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Overseas aid

The best of British

The best of Britain's values and traditions, overseas aid saves lives and earns the UK respect in the world. The people we serve see the difference aid makes day in, day out. Join us and show your support for standing up, not standing by.

Overview

Overseas aid is more important now than ever — and represents the best of British. Aid works, saves lives and earns the UK respect in the world. It's a small contribution to make for a country that believes in fair play, providing a helping hand when disaster hits.

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How does overseas aid rescue lives?

The IRC's mission is simple: to help the world’s most vulnerable people rebuild their lives and regain control of their futures. With 65 million people displaced by conflict or persecution worldwide, we know that UK aid is crucial in realising this.

Aid works

When a disaster or conflict hits a community, people are forced to flee in order to remain safe. Aid is the immediate response - to provide the food, water and shelter that people need to survive. 

The impact of aid speaks for itself - with the support of British taxpayers the IRC and partners provided over 1.2 million health consultations and supported over 13,000 children with education in Syria between April 2015 to December 2016.

Aid saves lives

Less money is spent on aid than is wasted on food thrown away in households across the UK. Yet the results can transform lives. UK aid stops mothers and their babies from needlessly dying, helps children stay in school, and ensures people can build their independence once again.

The generosity of the British people has provided over 30 million children under five and pregnant women with vital nutrition since 2011. It builds self-reliance, helping 69 million people work their way out of poverty in that same period.

The IRC understands that aid needs to be spent efficiently and effectively. We take inspiration from Albert Einstein, at whose request the IRC was founded, to commit to the innovation needed to respond to the most pressing problems of today. 

We know that humanitarian aid alone isn’t enough. When a crisis is over, longer-term support through development aid is essential to help communities rebuild and strengthen, preventing future crises from happening in the first place. 

Find out more about our commitment to better aid.

Why is overseas aid a British tradition?

Overseas aid represents the very best of Britain's values and long-standing traditions as a country. A country that believes in a sense of fair play, providing a helping hand when disaster hits.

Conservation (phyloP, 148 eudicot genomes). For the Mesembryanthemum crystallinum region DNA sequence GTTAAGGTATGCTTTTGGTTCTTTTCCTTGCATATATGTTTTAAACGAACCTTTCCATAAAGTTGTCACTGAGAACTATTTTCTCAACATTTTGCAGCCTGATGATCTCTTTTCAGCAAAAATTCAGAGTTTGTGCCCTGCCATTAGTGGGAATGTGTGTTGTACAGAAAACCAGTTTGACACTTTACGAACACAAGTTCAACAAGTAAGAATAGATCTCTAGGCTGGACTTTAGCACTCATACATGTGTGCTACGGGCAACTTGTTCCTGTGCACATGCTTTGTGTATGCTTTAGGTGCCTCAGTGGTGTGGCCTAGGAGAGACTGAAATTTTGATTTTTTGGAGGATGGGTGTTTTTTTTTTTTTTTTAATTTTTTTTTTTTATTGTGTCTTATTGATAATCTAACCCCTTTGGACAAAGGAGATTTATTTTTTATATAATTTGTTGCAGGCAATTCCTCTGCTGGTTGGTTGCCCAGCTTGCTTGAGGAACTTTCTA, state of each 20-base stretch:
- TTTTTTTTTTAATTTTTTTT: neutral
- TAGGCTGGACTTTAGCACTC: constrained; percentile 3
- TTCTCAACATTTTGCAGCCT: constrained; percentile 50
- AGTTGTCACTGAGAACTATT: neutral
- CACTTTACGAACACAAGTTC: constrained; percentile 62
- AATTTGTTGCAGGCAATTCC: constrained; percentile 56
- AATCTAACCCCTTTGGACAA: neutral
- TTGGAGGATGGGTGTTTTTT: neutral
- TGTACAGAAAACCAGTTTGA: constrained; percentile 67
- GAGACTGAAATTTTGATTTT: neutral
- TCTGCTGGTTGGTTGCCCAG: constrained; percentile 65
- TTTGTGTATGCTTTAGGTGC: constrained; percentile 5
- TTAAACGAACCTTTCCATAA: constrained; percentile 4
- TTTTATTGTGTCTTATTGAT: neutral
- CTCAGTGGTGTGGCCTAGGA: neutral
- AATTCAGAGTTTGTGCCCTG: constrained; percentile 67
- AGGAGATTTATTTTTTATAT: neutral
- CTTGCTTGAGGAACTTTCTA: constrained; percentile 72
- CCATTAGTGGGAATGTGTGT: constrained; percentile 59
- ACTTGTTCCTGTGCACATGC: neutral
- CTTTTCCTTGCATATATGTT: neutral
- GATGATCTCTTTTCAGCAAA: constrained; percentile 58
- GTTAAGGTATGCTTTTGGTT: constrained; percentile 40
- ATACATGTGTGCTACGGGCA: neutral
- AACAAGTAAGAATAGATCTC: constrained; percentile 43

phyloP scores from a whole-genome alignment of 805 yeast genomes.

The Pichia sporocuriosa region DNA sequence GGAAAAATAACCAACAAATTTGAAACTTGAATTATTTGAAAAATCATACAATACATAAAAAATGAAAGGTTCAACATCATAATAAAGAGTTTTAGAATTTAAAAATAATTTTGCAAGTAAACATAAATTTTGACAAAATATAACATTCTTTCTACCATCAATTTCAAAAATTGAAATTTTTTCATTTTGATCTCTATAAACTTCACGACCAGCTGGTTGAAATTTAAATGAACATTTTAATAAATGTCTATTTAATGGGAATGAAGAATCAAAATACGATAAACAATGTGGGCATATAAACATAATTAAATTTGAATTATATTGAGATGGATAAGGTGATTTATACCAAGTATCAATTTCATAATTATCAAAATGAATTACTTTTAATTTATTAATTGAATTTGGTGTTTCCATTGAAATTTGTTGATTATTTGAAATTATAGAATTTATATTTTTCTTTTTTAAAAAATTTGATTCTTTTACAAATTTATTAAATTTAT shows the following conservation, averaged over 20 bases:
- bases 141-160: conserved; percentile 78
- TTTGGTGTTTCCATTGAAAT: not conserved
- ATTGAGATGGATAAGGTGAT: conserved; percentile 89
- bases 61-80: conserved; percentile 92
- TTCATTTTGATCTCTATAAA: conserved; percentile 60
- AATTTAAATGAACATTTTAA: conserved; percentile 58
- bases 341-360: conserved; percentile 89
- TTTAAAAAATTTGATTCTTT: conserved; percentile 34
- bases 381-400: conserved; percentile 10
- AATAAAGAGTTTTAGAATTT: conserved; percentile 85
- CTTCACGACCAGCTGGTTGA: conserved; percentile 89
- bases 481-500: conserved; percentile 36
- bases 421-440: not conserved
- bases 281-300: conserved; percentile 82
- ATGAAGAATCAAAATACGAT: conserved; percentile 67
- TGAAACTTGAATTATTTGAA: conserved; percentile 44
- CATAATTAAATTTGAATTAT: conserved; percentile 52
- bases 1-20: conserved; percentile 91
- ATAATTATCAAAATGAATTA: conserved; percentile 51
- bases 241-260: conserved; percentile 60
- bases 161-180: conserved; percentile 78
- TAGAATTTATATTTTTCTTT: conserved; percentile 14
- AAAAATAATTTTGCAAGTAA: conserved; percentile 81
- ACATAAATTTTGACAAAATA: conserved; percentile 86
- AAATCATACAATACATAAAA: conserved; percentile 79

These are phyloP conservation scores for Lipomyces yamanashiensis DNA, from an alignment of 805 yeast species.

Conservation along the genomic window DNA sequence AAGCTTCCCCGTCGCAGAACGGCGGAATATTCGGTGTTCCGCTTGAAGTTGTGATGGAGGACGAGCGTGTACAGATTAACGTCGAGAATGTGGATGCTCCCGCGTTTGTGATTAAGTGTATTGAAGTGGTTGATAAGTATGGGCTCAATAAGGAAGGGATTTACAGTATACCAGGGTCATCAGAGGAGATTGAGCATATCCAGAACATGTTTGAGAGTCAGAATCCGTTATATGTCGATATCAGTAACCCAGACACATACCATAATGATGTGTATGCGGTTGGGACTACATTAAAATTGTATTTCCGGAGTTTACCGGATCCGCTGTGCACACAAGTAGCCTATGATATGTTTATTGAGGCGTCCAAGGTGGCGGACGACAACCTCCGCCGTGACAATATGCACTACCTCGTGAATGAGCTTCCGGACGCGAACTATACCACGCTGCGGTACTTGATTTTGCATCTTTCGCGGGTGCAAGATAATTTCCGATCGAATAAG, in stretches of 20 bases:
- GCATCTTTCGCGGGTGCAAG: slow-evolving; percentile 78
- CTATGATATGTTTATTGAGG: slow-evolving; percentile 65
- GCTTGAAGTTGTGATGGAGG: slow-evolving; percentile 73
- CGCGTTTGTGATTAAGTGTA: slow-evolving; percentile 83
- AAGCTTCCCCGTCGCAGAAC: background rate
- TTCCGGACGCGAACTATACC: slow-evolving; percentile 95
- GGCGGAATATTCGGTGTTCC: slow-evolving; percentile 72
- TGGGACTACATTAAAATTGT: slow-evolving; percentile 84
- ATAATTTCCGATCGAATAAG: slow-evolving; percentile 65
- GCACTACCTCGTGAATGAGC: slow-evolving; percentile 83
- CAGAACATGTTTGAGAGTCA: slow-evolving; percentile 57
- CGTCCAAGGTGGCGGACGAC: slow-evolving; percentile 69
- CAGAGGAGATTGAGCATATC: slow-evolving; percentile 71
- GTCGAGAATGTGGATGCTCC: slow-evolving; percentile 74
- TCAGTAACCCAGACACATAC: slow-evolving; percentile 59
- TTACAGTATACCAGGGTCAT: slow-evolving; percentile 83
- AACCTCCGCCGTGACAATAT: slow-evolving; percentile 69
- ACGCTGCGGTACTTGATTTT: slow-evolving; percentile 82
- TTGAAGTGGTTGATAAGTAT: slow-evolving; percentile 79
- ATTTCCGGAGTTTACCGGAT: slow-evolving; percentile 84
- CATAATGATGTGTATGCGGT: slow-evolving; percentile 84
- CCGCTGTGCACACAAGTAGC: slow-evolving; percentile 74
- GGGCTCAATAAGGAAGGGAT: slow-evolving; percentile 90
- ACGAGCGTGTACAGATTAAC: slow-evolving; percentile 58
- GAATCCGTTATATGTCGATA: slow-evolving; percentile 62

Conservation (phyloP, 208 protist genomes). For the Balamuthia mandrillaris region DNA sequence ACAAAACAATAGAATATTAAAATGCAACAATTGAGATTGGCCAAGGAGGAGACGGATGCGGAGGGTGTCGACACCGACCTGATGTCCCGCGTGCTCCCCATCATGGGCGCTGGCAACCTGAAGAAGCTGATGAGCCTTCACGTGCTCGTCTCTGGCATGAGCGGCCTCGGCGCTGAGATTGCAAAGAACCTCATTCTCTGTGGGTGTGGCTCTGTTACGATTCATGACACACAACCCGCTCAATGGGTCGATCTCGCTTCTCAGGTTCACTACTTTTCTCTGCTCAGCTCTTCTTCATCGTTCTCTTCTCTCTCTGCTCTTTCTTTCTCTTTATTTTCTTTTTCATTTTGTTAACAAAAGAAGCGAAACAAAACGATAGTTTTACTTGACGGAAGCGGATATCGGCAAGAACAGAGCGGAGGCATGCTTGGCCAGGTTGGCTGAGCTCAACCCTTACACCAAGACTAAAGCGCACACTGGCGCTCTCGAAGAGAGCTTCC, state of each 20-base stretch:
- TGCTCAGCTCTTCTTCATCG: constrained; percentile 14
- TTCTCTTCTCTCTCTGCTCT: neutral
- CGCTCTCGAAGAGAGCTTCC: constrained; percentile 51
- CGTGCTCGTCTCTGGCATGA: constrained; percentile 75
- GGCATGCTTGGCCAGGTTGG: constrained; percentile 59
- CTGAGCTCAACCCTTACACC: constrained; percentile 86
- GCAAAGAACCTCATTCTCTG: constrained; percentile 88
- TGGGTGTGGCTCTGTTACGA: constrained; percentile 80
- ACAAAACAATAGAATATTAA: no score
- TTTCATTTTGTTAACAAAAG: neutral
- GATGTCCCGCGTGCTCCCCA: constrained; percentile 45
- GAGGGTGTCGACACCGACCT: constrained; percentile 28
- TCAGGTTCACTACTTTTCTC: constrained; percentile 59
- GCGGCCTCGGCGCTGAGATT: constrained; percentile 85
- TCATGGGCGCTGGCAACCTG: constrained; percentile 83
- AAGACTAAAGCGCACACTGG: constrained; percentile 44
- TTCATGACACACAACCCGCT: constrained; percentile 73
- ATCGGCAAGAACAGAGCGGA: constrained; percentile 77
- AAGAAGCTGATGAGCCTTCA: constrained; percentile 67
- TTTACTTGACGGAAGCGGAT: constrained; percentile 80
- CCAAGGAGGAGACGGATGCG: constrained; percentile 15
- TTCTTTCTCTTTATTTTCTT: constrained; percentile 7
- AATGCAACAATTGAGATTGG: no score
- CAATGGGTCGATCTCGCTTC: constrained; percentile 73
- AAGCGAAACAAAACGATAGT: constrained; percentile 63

The best of Britain's values

When people are suffering, the UK doesn't stand by or turn its back. Britain is better than that. The UK can be proud of its record fighting Ebola in Sierra Leone and helping Nepal to rebuild after the 2015 earthquake.

Helping others runs in the DNA of the British people, a commitment to the good the UK can bring around the world when it offers a helping hand.

It’s this national pride that was on display at the Olympic games held in London in 2012. The coming together of nations – developed and developing – on a level playing field. A celebration of what we have in common – and a British sense of fair play.

Aid brings strength, profile and influence, earning Britain respect in the world.

How can I show my support?

Now is the time to stand up for what is right. Your support will help us to show the impact overseas aid has in rescuing lives.

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The impact of overseas aid from the British people

67 million

children immunised against preventable disease

Overseas aid is the best of Britain's values and traditions

Source: DFID
13 million

reached with emergency food assistance

Overseas aid rescues lives

Source: DFID
69 million

people supported to work their way out of poverty

Overseas aid earns Britain respect in the world

Source: DFID

Meet British aid workers

  • My proudest achievement was launching emergency mobile health clinics in the Democratic Republic of Congo. We launched mobile medical teams in two camps housing over 50,000 displaced people."
    Gareth from Llanberis in Wales now works with the IRC in Greece
  • Better aid is about being responsive. The only way you can be responsive is by knowing what people want, so you ask them."
    Cat from London now works with the IRC in Uganda